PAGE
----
I’ve been falsely detained under the Mental Health Act. No, that sounds like an SOS message; besides, they’ll know that. Start again. Start again. I was seeing Dr Edmund as an outpatient. They’ll know that too. Better explain. They’ll want detail. Stuff they won’t find in my file. I was suffering from a slight case of insomnia due to work issues, so some friends recommended him. Yes, mention friends. That’s important. On our fifth session, we began to—no—he initiated a more intimate relationship. When I fell pregnant with Tommy, he said he’d take care of us. He promised we’d go public—said he’d admit it to the board. He lied.
A coldness clenches my stomach. The pen drops from my hand. An invisible force presses down on my chest. I start counting the bits of crumbling blue tack on the walls in a desperate bid to ward off the panic, then refocus on the ceiling and count the dead flies trapped inside the fluorescent tube. But it doesn’t help. Grounding techniques rarely do. I grip the desk. The tidal wave rises.
I surface with my throat burning. Reaching for the jug of water, I—my God, Tommy. How long has it been since I last checked?
I stand too quickly. Dizziness engulfs me, but still, I stagger towards the Moses basket nestled in the corner of my small and Jordy blue-painted room. Tommy is sleeping peacefully. I scoop him up then slip him inside the swaddle wrap carrier so his cheek is pressed against my chest. He doesn’t stir. Doesn’t murmur. Sometimes I wish he would.
Digging under the sponge mattress, I locate the gun and slide it into the waistband of my jeans. The cool, hard steel bolsters me. I’m in control now. I seize the moment. Drink it in.
The crying starts as a feeble whimpering. The sound bleeding through the walls. I redouble my grip on my still-sleeping baby. Every part of him is touching me, yet I want him closer still.
“Don’t worry,” I whisper, my voice scratchy. “Mummy’s going to get us out of here.”
I move back to the desk and study my note. The words formed in light and hasty strokes. Somehow, they remind me of who I was before all this. Before, when I consumed life with an unquenchable thirst. Before his doughy armchair and beguiling smile.
I press my fingers to my temples. Shut down the memories before they come. Pick up the pen and focus. Try to pull more words from my brain. But then the whimpering subsides and the real crying begins. The wailing grates at my every nerve. “Shut him up! Shut him up before he wakes mine!”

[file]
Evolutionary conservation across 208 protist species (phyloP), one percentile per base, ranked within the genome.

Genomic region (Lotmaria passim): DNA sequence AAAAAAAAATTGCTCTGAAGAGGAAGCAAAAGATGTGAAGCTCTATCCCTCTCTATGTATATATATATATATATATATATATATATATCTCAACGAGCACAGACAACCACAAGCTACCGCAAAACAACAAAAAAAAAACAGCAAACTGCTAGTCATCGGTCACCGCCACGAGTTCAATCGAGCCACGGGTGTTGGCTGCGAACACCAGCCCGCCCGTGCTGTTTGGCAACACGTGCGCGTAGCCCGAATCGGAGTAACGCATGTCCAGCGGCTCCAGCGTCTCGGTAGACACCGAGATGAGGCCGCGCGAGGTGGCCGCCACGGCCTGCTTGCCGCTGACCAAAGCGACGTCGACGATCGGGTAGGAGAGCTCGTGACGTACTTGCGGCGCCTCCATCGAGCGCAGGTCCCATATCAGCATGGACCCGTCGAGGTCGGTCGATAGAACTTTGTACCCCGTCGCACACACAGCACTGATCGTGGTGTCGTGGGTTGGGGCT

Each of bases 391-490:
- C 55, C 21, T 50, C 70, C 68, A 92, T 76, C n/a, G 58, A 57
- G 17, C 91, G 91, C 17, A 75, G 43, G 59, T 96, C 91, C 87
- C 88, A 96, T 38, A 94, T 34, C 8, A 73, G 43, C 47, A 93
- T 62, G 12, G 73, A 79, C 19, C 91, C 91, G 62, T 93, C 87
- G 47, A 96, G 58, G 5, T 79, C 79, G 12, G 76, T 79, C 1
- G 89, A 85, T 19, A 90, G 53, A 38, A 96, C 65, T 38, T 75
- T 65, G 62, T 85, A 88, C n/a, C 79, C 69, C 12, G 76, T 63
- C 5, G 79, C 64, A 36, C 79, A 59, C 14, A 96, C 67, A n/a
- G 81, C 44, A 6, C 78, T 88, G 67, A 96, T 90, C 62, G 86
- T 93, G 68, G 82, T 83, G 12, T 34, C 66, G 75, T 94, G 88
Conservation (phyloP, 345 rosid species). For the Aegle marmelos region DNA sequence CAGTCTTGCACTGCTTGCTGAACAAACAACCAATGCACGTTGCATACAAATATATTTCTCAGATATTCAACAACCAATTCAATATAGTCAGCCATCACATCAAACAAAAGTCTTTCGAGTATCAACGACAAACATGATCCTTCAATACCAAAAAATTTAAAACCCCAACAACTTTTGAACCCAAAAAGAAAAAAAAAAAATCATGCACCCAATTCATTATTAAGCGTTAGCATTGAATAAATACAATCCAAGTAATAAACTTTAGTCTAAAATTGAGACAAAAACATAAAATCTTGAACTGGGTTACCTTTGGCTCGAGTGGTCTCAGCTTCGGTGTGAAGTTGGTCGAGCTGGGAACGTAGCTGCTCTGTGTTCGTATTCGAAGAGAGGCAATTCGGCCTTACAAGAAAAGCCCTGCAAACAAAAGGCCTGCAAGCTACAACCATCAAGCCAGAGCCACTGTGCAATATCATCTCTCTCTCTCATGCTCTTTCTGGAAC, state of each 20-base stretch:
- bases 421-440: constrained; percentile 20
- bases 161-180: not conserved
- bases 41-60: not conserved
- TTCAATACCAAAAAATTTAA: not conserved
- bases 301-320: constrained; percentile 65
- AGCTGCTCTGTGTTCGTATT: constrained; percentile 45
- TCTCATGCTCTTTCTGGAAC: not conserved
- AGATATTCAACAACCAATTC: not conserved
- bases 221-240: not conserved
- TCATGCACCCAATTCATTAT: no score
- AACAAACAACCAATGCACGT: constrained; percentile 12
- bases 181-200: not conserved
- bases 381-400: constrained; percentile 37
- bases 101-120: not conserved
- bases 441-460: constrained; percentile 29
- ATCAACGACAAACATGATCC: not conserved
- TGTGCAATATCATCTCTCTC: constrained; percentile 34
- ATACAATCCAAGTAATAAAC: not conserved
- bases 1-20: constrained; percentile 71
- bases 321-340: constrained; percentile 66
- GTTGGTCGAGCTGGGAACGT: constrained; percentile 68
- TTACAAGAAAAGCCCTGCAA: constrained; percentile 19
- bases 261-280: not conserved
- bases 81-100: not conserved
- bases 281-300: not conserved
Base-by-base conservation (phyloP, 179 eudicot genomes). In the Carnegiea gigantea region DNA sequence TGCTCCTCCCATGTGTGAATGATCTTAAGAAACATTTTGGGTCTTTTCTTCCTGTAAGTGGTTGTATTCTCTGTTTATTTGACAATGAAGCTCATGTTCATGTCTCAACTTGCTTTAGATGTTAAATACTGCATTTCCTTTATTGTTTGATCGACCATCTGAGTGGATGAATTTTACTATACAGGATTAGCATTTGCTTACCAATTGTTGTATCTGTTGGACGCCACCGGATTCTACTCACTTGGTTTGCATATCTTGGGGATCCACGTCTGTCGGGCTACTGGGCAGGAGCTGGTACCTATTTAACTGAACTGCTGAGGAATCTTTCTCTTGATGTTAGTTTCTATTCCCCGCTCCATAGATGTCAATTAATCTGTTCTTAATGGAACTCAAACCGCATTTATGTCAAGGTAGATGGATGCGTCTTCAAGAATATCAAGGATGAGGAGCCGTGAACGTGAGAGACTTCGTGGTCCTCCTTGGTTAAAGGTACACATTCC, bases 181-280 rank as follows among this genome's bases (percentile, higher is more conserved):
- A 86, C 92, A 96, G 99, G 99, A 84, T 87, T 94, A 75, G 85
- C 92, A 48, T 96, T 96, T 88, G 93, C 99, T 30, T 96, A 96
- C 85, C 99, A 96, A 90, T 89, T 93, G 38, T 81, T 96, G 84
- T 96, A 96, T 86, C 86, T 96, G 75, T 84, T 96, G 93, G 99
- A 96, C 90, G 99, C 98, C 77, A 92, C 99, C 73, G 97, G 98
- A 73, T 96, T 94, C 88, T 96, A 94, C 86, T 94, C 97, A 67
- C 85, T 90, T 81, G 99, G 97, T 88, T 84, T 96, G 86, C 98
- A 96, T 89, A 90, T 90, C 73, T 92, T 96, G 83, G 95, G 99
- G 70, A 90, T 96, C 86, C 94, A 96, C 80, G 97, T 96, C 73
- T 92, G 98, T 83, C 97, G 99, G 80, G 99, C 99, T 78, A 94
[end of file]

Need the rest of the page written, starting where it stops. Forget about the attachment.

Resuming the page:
I’m thumping at the wall when a sharp rap at the door interrupts me. A nurse with a prosaic face pops her head round. I hate how they’ve all got keys.
“Really, Jessie? I thought you’d stopped with that nonsense.”
“They’re taunting me. Trying to make me jealous. I mean, what kind of mother just lets her baby cry like that?” I say, gesturing.
The nurse’s gaze flicks from me to the wall and back again. Then she pretends she hasn’t heard.
Pretend. That’s all they do here.
“The doctor is ready to see you.”
“Already? But I thought I still had an hour?”
Panic squeezes my insides.
Breathe. Just breathe.
“Sorry, love, but he’s waiting.” She’s not sorry. Doesn’t look it at all. She moves into my room. Moves close to me. I smell peppermint and cigarettes.
Stretching out a hand, she runs her forefinger down Tommy’s cheek. I try to say something, but the words snag my throat like thorns. Her lips purse and she hums. That hum. I can’t stand it. I’ve never figured out what it means.
Tommy’s bottle rests on the desk. But I don’t bother reaching for it. There’s no point. Tommy’s not a hungry baby. He can do without.
The nurse’s fingers close around my elbow, and she guides me through the door. The air is thicker on the ward. Like breathing through a straw. Yet patients mooch around here. I know their stories without knowing their names. They amble aimlessly, yawn and stretch, but there’s a barrenness about them. They’re desolate. Like background actors in a play. It’s the pills. They make you malleable. Make you conform. I won’t let my eyes ever look that haunted. Won’t ever let Tommy’s look that glazed.